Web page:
Urban Informatics and Visualization at UC Berkeley

The fall semester begins next week at UC Berkeley. For the third year in a row, Paul Waddell and I will be teaching CP255: Urban Informatics and Visualization, and this is my first year as co-lead instructor.

This masters-level course trains students to analyze urban data, develop indicators, conduct spatial analyses, create data visualizations, and build Paris open datainteractive web maps. To do this, we use the Python programming language, open source analysis and visualization tools, and public data.

This course is designed to provide future city planners with a toolkit of technical skills for quantitative problem solving. We don’t require any prior programming experience – we teach this from the ground up – but we do expect prior knowledge of basic statistics and GIS.

Update, September 2017: I am no longer a Berkeley GSI, but Paul’s class is ongoing. Check out his fantastic teaching materials in his GitHub repo. From my experiences here, I have developed a cycle of course materials, IPython notebooks, and tutorials towards an urban data science course based on Python, available in this GitHub repo.

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Visualizing Summer Travels Part 5: Python + Matplotlib

This post is part of a series on visualizing data from my summer travels.

I’ve previously discussed visualizing the GPS location data from my summer travels with CartoDB, Leaflet, and Mapbox + Tilemill. Today I will explore visualizing this data set in Python, using the matplotlib plotting library. All of my code is available in this GitHub repo, particularly this notebook.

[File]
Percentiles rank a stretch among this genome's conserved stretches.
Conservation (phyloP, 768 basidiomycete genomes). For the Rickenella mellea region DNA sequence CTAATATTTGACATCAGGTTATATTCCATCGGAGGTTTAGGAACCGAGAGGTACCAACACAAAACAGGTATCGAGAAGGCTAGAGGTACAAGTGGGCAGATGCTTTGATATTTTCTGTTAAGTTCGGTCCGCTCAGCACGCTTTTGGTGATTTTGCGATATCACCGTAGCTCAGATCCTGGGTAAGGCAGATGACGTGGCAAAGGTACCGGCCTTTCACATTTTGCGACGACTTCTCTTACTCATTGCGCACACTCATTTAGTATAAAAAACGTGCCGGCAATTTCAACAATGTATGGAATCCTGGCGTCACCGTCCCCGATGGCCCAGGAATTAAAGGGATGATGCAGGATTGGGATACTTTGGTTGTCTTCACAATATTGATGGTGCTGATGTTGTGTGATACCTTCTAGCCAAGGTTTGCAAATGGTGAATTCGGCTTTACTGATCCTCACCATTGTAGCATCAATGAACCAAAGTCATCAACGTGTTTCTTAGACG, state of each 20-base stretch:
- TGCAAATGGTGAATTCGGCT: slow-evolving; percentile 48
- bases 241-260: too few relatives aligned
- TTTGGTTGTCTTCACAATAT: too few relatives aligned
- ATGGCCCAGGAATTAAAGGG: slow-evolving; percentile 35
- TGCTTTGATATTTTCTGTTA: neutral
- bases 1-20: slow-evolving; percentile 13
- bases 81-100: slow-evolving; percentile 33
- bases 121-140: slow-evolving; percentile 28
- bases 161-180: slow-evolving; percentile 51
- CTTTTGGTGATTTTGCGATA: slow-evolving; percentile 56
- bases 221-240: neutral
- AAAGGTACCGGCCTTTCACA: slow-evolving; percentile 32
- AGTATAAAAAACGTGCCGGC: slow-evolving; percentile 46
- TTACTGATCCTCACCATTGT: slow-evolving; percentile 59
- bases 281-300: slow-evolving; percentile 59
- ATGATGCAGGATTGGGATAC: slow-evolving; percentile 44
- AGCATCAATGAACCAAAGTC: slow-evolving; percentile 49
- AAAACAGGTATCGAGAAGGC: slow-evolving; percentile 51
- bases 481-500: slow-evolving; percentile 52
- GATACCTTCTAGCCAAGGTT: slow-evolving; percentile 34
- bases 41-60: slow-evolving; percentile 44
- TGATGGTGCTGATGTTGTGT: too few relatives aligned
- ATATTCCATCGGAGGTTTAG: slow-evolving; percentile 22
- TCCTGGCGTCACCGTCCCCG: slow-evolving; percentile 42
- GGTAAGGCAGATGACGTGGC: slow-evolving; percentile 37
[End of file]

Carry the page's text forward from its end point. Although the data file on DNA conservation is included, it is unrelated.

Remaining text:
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Clustering to Reduce Spatial Data Set Size

In this tutorial, I demonstrate how to reduce the size of a spatial data set of GPS latitude-longitude coordinates using Python and its scikit-learn implementation of the DBSCAN clustering algorithm. All my code is in this IPython notebook in this GitHub repo, where you can also find the data.

Traditionally it’s been a problem that researchers did not have enough spatial data to answer useful questions or build compelling visualizations. Today, however, the problem is often that we have too much data. Too many scattered points on a map can overwhelm a viewer looking for a simple narrative. Furthermore, rendering a JavaScript web map (like Leaflet) with millions of data points on a mobile device can swamp the processor and be unresponsive.

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